I said earlier, enabling a temporal table does not require any change to your existing code. Suppose your current code uses a view which has “Select * from Customer”. Your application is expecting a certain number of columns from this view. Now you have made the table temporal by adding two system time versioned columns. You would think that this will break your code, but the HIDDEN property of the column in a temporal table is your best friend and will come to your rescue. The HIDDEN property is optional and will hide these columns from a standard SELECT statement for backward compatibility with your application and queries. Hence no code change is required when you make the existing table temporal with the HIDDEN clause.
Now you have a basic understanding of each data tracking technology and how they work, so you are in better position to compare and contrast some of the features and functionalities.
|Tracks Data Changes||Yes||Yes||Yes|
|Require enabling at Database Level||Yes||Yes||No|
|Require enabling at Table Level||Yes||Yes||Yes|
|Historical Data retention||No||Yes||Yes|
|Ability to Recover data from history||No||Yes||Yes|
|Requires change in current code||Yes||Yes||No|
|Table requires primary Key||Yes||Yes||Yes|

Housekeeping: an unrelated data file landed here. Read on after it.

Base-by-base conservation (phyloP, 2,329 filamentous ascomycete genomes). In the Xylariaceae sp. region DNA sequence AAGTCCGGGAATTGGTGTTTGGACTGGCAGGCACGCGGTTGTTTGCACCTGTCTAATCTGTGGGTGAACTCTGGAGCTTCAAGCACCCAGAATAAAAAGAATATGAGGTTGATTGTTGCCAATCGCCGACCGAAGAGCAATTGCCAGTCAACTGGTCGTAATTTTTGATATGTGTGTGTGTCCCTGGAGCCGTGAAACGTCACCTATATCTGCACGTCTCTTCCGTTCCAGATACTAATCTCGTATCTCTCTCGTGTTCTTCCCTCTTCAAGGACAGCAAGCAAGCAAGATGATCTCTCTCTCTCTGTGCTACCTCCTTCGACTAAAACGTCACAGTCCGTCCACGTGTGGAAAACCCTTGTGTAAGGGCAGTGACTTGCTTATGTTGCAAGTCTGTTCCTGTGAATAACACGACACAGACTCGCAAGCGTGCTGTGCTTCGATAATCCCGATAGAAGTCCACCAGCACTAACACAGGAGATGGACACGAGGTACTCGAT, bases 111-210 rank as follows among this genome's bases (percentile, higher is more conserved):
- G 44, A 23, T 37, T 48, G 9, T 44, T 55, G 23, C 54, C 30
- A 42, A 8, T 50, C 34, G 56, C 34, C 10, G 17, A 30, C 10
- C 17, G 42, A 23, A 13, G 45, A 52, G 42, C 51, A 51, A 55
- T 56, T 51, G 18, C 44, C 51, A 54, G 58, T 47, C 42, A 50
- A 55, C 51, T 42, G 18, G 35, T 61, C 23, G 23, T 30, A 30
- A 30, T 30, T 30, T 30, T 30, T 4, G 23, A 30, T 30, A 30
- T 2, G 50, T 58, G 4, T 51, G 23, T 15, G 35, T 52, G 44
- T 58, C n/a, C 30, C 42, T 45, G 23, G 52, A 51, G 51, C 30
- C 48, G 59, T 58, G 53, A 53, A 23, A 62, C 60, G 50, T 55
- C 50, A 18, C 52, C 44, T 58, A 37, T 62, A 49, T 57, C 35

|Schema changes to the table allowed||Yes||No||Yes|
|Ability to analyze trends in data||No||No||Yes|
|Available in Standard Edition of SQL Server||Yes||No||Yes|
|History data is secure||No||No||Yes|
|Can you truncate history table?||Yes||Yes||No|
|History data resides in the same table||No||No||yes|
|Can you truncate main table?||Yes||No||No|
|Dependency on SQL Server Agent running||No||Yes||No|
As SQL Server data professionals, we now have several options available for tracking data changes. Additionally, we can always create our own solutions or purchase 3rd party vendor products. But we all are smart enough to know the value of not re-inventing the wheel and use the tools provided natively in the software. Based on your own database and application environment, you can make better and creative use of these tools. What makes sense for one area of business might not work in other areas, so hopefully I have helped you decide which of these data tracking tools makes more sense for you.
- Read more about CDC and CT here.
- Read previous tips Part 1 and Part 2 of this series.
- Check out Temporal Table considerations and limitations here.
Last Update: 2017-12-01